Cereal Rust Mite in Timothy

Bill Cissel, Extension Agent – Integrated Pest Management; bcissel@udel.edu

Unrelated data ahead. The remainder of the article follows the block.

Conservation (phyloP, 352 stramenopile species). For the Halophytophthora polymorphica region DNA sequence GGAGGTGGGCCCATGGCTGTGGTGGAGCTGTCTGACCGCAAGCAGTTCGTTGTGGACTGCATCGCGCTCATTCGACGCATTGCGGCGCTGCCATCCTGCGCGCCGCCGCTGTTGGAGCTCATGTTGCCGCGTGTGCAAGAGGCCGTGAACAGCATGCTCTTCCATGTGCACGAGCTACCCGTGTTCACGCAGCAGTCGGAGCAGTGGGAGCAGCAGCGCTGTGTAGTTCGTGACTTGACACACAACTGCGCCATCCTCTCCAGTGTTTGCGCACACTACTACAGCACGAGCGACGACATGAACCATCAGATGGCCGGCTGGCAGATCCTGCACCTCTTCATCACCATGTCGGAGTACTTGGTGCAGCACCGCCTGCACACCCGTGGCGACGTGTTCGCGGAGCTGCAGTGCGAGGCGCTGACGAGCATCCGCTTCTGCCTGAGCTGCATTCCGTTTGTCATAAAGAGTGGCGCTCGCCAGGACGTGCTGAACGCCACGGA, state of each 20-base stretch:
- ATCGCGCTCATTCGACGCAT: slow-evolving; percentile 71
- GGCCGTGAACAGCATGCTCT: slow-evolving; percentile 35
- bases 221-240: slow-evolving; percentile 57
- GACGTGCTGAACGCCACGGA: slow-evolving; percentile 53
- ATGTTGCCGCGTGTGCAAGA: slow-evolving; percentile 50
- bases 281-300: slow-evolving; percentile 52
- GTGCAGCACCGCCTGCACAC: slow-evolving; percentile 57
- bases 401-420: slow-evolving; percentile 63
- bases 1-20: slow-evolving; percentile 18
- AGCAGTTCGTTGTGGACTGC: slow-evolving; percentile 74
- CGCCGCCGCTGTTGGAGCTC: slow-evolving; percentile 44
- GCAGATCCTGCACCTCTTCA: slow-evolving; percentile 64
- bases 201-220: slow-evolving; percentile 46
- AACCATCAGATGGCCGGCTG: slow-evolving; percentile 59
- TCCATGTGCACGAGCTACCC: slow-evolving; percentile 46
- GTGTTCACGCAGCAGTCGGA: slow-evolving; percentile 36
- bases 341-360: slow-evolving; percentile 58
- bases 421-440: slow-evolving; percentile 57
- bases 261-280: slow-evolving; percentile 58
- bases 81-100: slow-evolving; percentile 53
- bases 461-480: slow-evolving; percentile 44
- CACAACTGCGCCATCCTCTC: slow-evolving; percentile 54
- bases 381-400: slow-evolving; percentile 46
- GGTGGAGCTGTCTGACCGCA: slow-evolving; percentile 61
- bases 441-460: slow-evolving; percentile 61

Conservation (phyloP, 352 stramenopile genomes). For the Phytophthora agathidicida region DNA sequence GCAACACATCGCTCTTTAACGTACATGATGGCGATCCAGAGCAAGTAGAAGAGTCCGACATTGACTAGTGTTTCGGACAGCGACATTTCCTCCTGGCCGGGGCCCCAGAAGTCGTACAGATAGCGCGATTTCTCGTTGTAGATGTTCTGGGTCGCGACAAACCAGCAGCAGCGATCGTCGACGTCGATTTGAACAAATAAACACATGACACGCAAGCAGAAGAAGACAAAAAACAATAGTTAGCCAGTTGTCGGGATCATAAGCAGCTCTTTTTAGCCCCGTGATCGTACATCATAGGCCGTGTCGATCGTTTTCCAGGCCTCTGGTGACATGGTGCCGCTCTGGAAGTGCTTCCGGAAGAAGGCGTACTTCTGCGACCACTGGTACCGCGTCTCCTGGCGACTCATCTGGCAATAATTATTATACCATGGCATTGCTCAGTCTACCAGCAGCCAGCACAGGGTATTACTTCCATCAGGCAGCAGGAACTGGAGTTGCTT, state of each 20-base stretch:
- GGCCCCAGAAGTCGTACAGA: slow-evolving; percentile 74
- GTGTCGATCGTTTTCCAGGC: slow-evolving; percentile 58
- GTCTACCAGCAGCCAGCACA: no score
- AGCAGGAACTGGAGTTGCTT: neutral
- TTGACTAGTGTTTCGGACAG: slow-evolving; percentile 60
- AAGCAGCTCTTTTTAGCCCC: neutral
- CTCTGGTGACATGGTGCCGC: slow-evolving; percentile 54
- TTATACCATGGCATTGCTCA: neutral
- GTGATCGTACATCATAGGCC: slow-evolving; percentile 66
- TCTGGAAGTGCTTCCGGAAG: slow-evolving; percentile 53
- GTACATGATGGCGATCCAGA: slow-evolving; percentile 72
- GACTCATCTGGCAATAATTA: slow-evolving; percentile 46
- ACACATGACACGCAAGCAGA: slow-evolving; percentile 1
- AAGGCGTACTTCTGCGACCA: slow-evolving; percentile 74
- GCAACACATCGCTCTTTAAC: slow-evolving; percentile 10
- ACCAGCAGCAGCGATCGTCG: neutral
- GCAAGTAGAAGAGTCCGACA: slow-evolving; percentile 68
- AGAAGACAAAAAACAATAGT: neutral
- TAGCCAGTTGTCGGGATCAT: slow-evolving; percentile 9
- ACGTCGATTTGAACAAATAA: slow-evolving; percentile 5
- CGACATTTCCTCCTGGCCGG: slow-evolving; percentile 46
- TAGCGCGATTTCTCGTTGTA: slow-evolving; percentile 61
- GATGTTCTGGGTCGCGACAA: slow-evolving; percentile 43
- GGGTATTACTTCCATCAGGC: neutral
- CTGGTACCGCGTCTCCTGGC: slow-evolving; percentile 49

Cereal rust mites have piercing-sucking mouth parts and damage timothy by feeding on bulliform cells which play an important role in reducing water loss during drought stress. Cereal rust mite feeding injury on timothy results in stunted plants, often exhibiting signs of drought stress, even if there is adequate soil moisture. If your timothy is slow to “green-up” and appears stunted or leaf blades are curled, check for cereal rust mites by selecting a few random plants throughout the field and examining the leaf blade for mites and eggs. A 20X hand lens is recommended. There are no economic thresholds that have been established for cereal rust mites. However, treatment is recommended if a field has a previous history of rust mites and/or when 25% of the plant tillers exhibit curled tips on the new leaf blades within several weeks following green-up. The only approved and effective chemical control for cereal rust mite in grasses grown for hay is Sevin XLR Plus. Spray volume of at least 20-25 gallons per acres should be used.

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